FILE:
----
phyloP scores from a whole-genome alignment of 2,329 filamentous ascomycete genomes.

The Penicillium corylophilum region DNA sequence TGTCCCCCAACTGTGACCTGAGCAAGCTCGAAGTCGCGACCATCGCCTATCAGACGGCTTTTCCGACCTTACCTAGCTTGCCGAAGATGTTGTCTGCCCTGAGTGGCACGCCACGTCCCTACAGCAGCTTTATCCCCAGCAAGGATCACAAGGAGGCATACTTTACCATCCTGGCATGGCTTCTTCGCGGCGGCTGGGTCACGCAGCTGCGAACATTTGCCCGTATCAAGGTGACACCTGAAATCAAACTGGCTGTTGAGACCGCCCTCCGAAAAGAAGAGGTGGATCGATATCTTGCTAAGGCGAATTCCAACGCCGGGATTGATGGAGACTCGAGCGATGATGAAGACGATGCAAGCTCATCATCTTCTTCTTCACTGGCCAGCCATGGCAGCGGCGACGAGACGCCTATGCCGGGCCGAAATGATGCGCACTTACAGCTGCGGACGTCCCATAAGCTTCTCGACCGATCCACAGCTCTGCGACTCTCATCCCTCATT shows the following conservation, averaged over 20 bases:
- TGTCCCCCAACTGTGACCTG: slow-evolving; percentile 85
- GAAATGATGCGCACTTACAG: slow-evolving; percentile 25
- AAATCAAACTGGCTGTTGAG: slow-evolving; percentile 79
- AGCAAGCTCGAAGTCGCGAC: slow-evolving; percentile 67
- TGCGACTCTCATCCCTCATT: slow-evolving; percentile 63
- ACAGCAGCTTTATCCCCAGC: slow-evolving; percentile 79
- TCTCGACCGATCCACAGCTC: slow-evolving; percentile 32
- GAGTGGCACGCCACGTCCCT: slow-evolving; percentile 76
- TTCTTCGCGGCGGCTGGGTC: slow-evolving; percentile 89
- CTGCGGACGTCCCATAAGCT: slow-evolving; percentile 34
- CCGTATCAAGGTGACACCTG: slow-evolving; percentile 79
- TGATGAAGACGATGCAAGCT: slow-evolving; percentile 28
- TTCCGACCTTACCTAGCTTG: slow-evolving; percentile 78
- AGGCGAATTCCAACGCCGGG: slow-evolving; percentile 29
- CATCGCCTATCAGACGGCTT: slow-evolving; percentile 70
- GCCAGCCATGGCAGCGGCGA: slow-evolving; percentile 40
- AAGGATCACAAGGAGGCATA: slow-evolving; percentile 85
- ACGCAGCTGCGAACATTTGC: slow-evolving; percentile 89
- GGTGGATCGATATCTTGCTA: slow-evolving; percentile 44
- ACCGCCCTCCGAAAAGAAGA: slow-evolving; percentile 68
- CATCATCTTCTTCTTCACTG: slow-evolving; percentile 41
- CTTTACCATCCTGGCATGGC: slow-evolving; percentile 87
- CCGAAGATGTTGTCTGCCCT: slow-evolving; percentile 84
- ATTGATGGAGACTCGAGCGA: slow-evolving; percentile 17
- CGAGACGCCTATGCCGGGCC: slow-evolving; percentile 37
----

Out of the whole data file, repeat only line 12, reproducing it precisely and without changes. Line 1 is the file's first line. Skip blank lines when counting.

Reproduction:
- CTGCGGACGTCCCATAAGCT: slow-evolving; percentile 34